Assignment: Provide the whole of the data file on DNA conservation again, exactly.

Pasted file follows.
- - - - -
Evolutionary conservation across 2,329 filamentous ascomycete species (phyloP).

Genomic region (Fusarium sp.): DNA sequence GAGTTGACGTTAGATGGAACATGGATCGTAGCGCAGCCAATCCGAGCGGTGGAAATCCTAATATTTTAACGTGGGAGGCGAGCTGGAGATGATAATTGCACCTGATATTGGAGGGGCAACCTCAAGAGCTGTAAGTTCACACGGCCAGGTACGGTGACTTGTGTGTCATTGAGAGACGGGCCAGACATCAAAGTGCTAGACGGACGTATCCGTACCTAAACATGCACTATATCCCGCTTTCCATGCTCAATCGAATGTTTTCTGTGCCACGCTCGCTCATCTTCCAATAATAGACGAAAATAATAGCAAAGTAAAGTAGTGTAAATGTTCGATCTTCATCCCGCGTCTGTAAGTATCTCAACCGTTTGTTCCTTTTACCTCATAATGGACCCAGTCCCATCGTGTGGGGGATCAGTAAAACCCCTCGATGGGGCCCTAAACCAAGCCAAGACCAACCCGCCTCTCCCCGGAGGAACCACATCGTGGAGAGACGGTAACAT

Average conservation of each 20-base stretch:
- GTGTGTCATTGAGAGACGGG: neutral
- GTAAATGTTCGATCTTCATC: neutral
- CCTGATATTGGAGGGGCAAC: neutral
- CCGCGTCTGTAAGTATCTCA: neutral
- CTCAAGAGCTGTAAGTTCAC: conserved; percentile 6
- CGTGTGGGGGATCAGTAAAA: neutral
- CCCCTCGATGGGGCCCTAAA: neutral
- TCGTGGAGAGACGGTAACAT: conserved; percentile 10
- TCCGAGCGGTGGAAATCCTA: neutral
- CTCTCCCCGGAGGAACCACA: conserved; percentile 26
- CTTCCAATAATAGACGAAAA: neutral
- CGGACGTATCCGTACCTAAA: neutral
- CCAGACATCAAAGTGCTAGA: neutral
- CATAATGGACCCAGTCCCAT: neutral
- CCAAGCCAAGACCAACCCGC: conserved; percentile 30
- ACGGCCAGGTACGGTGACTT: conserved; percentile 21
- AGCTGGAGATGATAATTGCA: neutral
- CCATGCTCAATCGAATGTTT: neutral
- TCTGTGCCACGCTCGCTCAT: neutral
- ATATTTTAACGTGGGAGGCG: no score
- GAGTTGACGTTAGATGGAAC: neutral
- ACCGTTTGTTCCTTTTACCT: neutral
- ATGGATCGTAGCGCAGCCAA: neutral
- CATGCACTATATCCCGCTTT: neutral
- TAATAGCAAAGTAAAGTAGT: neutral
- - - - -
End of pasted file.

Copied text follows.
Evolutionary conservation across 2,329 filamentous ascomycete species (phyloP).

Genomic region (Fusarium sp.): DNA sequence GAGTTGACGTTAGATGGAACATGGATCGTAGCGCAGCCAATCCGAGCGGTGGAAATCCTAATATTTTAACGTGGGAGGCGAGCTGGAGATGATAATTGCACCTGATATTGGAGGGGCAACCTCAAGAGCTGTAAGTTCACACGGCCAGGTACGGTGACTTGTGTGTCATTGAGAGACGGGCCAGACATCAAAGTGCTAGACGGACGTATCCGTACCTAAACATGCACTATATCCCGCTTTCCATGCTCAATCGAATGTTTTCTGTGCCACGCTCGCTCATCTTCCAATAATAGACGAAAATAATAGCAAAGTAAAGTAGTGTAAATGTTCGATCTTCATCCCGCGTCTGTAAGTATCTCAACCGTTTGTTCCTTTTACCTCATAATGGACCCAGTCCCATCGTGTGGGGGATCAGTAAAACCCCTCGATGGGGCCCTAAACCAAGCCAAGACCAACCCGCCTCTCCCCGGAGGAACCACATCGTGGAGAGACGGTAACAT

Average conservation of each 20-base stretch:
- GTGTGTCATTGAGAGACGGG: neutral
- GTAAATGTTCGATCTTCATC: neutral
- CCTGATATTGGAGGGGCAAC: neutral
- CCGCGTCTGTAAGTATCTCA: neutral
- CTCAAGAGCTGTAAGTTCAC: conserved; percentile 6
- CGTGTGGGGGATCAGTAAAA: neutral
- CCCCTCGATGGGGCCCTAAA: neutral
- TCGTGGAGAGACGGTAACAT: conserved; percentile 10
- TCCGAGCGGTGGAAATCCTA: neutral
- CTCTCCCCGGAGGAACCACA: conserved; percentile 26
- CTTCCAATAATAGACGAAAA: neutral
- CGGACGTATCCGTACCTAAA: neutral
- CCAGACATCAAAGTGCTAGA: neutral
- CATAATGGACCCAGTCCCAT: neutral
- CCAAGCCAAGACCAACCCGC: conserved; percentile 30
- ACGGCCAGGTACGGTGACTT: conserved; percentile 21
- AGCTGGAGATGATAATTGCA: neutral
- CCATGCTCAATCGAATGTTT: neutral
- TCTGTGCCACGCTCGCTCAT: neutral
- ATATTTTAACGTGGGAGGCG: no score
- GAGTTGACGTTAGATGGAAC: neutral
- ACCGTTTGTTCCTTTTACCT: neutral
- ATGGATCGTAGCGCAGCCAA: neutral
- CATGCACTATATCCCGCTTT: neutral
- TAATAGCAAAGTAAAGTAGT: neutral